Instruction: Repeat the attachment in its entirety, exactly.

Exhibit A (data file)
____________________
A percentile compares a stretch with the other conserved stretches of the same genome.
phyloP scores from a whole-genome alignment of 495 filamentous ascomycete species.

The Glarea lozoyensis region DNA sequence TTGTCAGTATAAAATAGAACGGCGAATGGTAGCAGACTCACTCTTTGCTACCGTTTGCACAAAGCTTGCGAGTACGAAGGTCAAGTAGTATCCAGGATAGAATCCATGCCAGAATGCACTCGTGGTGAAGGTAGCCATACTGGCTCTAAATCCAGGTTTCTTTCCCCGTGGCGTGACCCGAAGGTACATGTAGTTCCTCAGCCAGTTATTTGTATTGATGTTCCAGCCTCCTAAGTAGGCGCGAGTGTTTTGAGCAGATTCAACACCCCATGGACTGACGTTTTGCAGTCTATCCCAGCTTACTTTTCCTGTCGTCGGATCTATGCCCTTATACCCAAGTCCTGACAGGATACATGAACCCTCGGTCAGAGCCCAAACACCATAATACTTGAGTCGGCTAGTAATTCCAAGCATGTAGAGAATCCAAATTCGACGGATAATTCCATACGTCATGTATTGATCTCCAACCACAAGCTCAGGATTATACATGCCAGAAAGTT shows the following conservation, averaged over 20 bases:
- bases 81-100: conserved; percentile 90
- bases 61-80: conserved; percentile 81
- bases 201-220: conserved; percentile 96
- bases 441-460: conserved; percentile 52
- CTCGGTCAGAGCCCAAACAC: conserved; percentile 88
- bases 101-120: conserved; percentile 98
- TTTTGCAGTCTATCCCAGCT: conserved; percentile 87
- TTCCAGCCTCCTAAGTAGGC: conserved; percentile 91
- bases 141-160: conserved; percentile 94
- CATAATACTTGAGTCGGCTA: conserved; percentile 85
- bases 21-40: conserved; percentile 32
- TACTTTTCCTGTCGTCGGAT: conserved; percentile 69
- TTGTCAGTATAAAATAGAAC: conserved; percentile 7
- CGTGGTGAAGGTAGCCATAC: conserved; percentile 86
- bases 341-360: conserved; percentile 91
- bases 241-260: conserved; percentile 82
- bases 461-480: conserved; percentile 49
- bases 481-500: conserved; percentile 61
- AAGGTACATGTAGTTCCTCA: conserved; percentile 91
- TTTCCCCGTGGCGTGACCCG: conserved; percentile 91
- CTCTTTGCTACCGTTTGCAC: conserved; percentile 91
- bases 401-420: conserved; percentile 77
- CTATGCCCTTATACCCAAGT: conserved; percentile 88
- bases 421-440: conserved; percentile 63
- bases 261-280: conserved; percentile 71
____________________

A percentile compares a stretch with the other conserved stretches of the same genome.
phyloP scores from a whole-genome alignment of 495 filamentous ascomycete species.

The Glarea lozoyensis region DNA sequence TTGTCAGTATAAAATAGAACGGCGAATGGTAGCAGACTCACTCTTTGCTACCGTTTGCACAAAGCTTGCGAGTACGAAGGTCAAGTAGTATCCAGGATAGAATCCATGCCAGAATGCACTCGTGGTGAAGGTAGCCATACTGGCTCTAAATCCAGGTTTCTTTCCCCGTGGCGTGACCCGAAGGTACATGTAGTTCCTCAGCCAGTTATTTGTATTGATGTTCCAGCCTCCTAAGTAGGCGCGAGTGTTTTGAGCAGATTCAACACCCCATGGACTGACGTTTTGCAGTCTATCCCAGCTTACTTTTCCTGTCGTCGGATCTATGCCCTTATACCCAAGTCCTGACAGGATACATGAACCCTCGGTCAGAGCCCAAACACCATAATACTTGAGTCGGCTAGTAATTCCAAGCATGTAGAGAATCCAAATTCGACGGATAATTCCATACGTCATGTATTGATCTCCAACCACAAGCTCAGGATTATACATGCCAGAAAGTT shows the following conservation, averaged over 20 bases:
- bases 81-100: conserved; percentile 90
- bases 61-80: conserved; percentile 81
- bases 201-220: conserved; percentile 96
- bases 441-460: conserved; percentile 52
- CTCGGTCAGAGCCCAAACAC: conserved; percentile 88
- bases 101-120: conserved; percentile 98
- TTTTGCAGTCTATCCCAGCT: conserved; percentile 87
- TTCCAGCCTCCTAAGTAGGC: conserved; percentile 91
- bases 141-160: conserved; percentile 94
- CATAATACTTGAGTCGGCTA: conserved; percentile 85
- bases 21-40: conserved; percentile 32
- TACTTTTCCTGTCGTCGGAT: conserved; percentile 69
- TTGTCAGTATAAAATAGAAC: conserved; percentile 7
- CGTGGTGAAGGTAGCCATAC: conserved; percentile 86
- bases 341-360: conserved; percentile 91
- bases 241-260: conserved; percentile 82
- bases 461-480: conserved; percentile 49
- bases 481-500: conserved; percentile 61
- AAGGTACATGTAGTTCCTCA: conserved; percentile 91
- TTTCCCCGTGGCGTGACCCG: conserved; percentile 91
- CTCTTTGCTACCGTTTGCAC: conserved; percentile 91
- bases 401-420: conserved; percentile 77
- CTATGCCCTTATACCCAAGT: conserved; percentile 88
- bases 421-440: conserved; percentile 63
- bases 261-280: conserved; percentile 71